The persistence of manual scavenging can be traced to deep-rooted factors which continue to afflict India despite three decades of high economic growth.
Caste-based discrimination and the notion of “untouchability” in rural India persists more than 60 years after independence hero Mahatma Gandhi called it the “greatest blot upon Hinduism.”
Manual scavenging also points to the lack of investment in modern sewerage systems by a weak state which struggles to provide basic services.
A 2011 survey by the Central Pollution Control Board revealed only 160 out of nearly 8,000 towns had sewerage systems and a sewage treatment plant.
But the women in Nekpur are among the lucky ones in their profession, however, benefiting from a rehabilitation progamme with a chance of success.
Since AFP visited in June, they have been retrained by Sulabh and are now making soaps and candles, holding out hope that they and their children might escape a destiny of humiliation and disease.

What's happening around Saudi Arabia

RIYADH: The $22-billion Riyadh Metro project is going on according to the plan despite the fact that many global projects are faltering.“There are many stalled projects all over the world and not in the Kingdom alone, but the metro project in the Sau...
JEDDAH: Four members of the Commission for the Promotion of Virtue and the Prevention of Vice (Haia) were stabbed by a youth who was allegedly trying to blackmail a girl in Jeddah. The incident happened on Tuesday night and the four officers, who sus...
RIYADH: A recent report released by the Ministry of Labor revealed that the number of violations registered on the ministry’s electronic program “Together for Monitoring” in the months of December 2015 and January 2016 amounted to 484, of which 157 w...
RIYADH: Health Minister Khalid Al-Falih visited the medical complex in Thuwal, near Jeddah, on Tuesday. The facility was set up by Saudi Aramco, whose chairman is the health minister himself.According to the minister, the complex provides primary hea...
JEDDAH: A number of Shoura Council members have voiced objections to some imams who express their personal opinions during Friday sermons.The members asked the Ministry of Islamic Affairs to supervise the sermons to make sure they were written by spe...
MADINAH: Street vendors near the Prophet’s Mosque pose a risk to the country’s reputation and economy besides blocking the way of service cars, Red Crescent and Civil Defense vehicles, an expert has said.Ninety-eight percent of these street merchants...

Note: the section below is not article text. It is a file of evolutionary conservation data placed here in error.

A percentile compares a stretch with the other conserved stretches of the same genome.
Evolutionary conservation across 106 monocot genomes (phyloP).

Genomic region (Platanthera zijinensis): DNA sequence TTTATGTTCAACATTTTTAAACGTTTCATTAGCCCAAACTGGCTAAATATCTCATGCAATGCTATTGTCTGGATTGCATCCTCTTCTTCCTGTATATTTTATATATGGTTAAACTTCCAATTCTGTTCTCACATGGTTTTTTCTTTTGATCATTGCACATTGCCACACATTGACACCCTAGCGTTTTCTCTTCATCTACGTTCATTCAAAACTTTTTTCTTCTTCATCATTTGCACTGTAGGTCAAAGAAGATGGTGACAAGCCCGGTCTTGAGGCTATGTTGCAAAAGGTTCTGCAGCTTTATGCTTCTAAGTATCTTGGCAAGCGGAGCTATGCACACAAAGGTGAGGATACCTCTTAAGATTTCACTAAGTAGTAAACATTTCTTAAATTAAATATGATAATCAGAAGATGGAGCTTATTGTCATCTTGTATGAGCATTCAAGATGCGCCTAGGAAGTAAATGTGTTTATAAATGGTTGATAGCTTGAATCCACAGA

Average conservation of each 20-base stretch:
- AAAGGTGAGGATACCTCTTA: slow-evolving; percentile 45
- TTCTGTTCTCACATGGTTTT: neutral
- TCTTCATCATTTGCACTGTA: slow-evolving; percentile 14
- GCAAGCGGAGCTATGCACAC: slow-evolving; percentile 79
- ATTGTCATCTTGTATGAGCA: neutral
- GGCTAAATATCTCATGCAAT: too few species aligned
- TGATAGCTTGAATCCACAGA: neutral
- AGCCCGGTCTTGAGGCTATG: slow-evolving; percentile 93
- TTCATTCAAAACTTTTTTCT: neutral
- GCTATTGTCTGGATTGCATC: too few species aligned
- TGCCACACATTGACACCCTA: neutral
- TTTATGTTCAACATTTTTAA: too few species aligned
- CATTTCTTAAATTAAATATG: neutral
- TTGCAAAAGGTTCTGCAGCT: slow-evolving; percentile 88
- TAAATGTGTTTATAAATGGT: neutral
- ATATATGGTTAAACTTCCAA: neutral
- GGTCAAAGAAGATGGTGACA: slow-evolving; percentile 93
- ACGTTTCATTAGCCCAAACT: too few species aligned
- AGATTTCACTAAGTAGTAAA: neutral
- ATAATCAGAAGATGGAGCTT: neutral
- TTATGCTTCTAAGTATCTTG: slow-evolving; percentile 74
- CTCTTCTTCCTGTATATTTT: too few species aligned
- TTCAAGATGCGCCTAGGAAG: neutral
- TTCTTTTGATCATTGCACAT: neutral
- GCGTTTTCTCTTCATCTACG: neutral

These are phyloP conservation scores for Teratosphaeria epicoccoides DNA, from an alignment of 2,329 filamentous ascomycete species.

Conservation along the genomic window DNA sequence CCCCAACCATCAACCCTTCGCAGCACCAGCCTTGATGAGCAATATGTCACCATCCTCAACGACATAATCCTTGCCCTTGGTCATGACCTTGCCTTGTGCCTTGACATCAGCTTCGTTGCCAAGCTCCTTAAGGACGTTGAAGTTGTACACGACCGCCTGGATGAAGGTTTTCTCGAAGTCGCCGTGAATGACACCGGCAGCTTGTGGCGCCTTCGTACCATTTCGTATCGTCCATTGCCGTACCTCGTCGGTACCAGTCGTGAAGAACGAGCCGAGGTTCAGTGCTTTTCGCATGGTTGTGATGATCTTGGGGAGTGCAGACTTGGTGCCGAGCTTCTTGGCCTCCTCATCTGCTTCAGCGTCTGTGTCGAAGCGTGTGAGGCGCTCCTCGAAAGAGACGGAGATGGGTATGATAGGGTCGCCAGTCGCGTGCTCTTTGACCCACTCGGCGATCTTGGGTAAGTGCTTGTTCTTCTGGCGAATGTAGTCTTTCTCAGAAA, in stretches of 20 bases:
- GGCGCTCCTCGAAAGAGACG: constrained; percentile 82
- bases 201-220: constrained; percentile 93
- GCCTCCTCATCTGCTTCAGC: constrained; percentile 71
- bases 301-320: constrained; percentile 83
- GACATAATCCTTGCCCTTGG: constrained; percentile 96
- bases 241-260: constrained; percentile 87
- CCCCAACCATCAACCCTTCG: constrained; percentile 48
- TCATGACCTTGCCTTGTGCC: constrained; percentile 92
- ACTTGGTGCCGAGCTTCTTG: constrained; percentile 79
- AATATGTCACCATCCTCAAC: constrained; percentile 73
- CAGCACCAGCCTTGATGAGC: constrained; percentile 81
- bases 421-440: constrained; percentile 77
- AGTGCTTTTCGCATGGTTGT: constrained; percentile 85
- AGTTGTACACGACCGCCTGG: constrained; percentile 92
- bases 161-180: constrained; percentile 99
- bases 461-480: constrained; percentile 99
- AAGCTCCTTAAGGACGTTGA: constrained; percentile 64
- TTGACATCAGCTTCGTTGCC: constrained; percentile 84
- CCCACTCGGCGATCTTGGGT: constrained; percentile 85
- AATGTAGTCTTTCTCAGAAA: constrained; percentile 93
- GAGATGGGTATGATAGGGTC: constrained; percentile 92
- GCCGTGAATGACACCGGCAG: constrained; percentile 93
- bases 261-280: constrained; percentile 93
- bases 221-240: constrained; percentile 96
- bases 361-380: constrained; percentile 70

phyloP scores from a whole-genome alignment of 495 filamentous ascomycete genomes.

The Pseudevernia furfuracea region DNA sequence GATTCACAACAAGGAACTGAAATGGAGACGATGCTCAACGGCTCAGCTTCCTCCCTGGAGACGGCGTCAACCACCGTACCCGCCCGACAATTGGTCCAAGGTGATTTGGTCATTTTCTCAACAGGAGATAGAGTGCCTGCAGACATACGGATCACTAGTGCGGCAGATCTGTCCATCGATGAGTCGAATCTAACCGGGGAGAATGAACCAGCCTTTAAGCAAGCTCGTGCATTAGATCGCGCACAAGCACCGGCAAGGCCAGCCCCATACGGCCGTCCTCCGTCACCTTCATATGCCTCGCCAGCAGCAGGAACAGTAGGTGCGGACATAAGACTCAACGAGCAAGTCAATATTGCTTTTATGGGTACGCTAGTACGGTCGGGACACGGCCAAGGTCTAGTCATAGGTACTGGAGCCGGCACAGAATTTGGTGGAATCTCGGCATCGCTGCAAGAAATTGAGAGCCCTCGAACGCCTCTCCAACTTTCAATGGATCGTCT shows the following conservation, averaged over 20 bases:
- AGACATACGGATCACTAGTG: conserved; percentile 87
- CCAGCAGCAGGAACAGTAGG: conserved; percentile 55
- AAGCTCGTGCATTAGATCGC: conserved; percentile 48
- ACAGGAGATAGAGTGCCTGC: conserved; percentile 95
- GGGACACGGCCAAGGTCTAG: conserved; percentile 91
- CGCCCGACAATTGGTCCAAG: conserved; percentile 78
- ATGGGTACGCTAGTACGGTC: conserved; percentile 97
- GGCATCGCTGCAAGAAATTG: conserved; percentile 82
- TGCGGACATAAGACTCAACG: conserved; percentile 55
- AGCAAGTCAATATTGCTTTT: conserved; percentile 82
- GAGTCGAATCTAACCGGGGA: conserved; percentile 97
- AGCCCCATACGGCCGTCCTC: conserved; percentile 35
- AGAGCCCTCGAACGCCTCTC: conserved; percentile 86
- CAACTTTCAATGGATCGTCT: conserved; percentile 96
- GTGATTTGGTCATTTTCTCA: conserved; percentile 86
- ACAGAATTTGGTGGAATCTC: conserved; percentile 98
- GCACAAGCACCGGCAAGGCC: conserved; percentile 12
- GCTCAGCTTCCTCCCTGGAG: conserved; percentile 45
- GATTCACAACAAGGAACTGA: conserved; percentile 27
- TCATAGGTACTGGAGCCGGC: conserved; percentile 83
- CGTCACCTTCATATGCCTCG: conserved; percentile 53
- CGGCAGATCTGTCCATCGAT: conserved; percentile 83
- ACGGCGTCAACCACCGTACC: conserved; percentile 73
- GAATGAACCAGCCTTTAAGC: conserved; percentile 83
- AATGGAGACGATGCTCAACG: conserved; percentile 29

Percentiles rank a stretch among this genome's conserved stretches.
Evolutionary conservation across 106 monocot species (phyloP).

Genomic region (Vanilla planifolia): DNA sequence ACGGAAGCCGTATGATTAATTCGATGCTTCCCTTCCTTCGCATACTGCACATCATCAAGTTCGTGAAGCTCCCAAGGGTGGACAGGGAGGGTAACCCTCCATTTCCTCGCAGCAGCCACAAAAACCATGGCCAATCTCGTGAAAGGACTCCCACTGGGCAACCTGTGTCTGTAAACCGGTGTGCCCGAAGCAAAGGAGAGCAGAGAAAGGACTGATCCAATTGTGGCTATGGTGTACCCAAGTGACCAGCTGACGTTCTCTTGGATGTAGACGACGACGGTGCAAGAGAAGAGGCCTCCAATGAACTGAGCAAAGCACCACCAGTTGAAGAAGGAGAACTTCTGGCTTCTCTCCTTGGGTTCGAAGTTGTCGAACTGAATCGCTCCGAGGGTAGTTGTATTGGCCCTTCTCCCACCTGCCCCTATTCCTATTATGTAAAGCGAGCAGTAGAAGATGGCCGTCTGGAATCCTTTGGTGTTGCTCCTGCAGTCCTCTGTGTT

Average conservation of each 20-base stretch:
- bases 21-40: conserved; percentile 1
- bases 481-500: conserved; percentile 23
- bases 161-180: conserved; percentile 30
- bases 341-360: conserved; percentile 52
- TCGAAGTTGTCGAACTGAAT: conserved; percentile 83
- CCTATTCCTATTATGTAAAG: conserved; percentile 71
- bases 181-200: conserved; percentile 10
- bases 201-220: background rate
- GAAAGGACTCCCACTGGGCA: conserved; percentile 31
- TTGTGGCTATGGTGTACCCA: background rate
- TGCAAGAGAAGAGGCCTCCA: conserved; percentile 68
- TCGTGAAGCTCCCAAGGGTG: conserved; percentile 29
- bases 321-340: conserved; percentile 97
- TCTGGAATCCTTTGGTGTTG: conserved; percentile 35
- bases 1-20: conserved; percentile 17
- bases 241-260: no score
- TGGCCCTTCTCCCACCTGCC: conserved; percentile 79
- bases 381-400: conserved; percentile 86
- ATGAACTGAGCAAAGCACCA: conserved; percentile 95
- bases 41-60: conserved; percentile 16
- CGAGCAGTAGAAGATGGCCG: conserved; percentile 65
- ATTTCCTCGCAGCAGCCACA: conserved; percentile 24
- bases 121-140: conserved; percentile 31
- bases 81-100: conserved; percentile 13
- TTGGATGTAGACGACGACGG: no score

RIYADH: Appropriate action has been taken against the Haia members who were involved in beating up a girl opposite the Nakheel shopping mall here recently, but the girl was also at fault, a Haia official has clarified.“A probe has revealed that the g...
I am from the east of France but moved to Saudi Arabia from Paris in 1990. I worked for a princess as a French language tutor. I was young and single. I thought it was very exotic and mysterious. I lived in a palace. I left Saudi Arabia in 1992 and c...
JEDDAH: The Pakistan Repatriation Council (PRC) held a symposium on Kashmir and the obligation of Muslim world toward Kashmiris.It was presided by Ali Al-Ghamdi, a former Saudi diplomat. Other guests and speakers at the event were Shahid Nayeem, pres...
DAMMAM: A total of 627 kidney transplant surgeries were performed in the Kingdom last year, bringing the number of kidney transplants, performed since the beginning of the organ donation program, to 9,000 surgeries, said Dr. Faisal Shaheen, director...
ABHA: Saudi women spend more on cosmetics compared to women in the West, the Arab world and even in the Gulf, economic studies show.Recent statistics issued by the Saudi Customs suggest the amount of imported cosmetics in the past year exceeded SR2.3...
RIYADH: A study is under way to provide health insurance to Umrah pilgrims and domestic workers and certain articles of the health regulations needs to be amended, an official has said.According to local media, the statement was made by Mohammed bin...
JEDDAH: The government last year helped over 2,000 children overcome circumstances that forced them to beg or work illegally. The number of children who got help to overcome was 2,039 last year, of which the proportion of the Saudi children was 16 pe...
RIYADH: The number of visitors to the United Kingdom from Saudi Arabia has been steadily increasing from 89,000 in 2009 to 144,000 in 2014.This was revealed at a presentation made to mark the launch of “Visit Britain” program in Riyadh on Wednesday....
NAJRAN: Three members of the Saudi National Guard died in Rabuah, Najran, on Wednesday.National Guard spokesman Maj. Mohammed Omari identified them as Lt. Faisal bin Abdullah Al-Shehri, Lt. Faisal bin Talal Al-Toub and Lt. Saud bin Khaled Al-Rukhayye...

Stay Connected

Facebook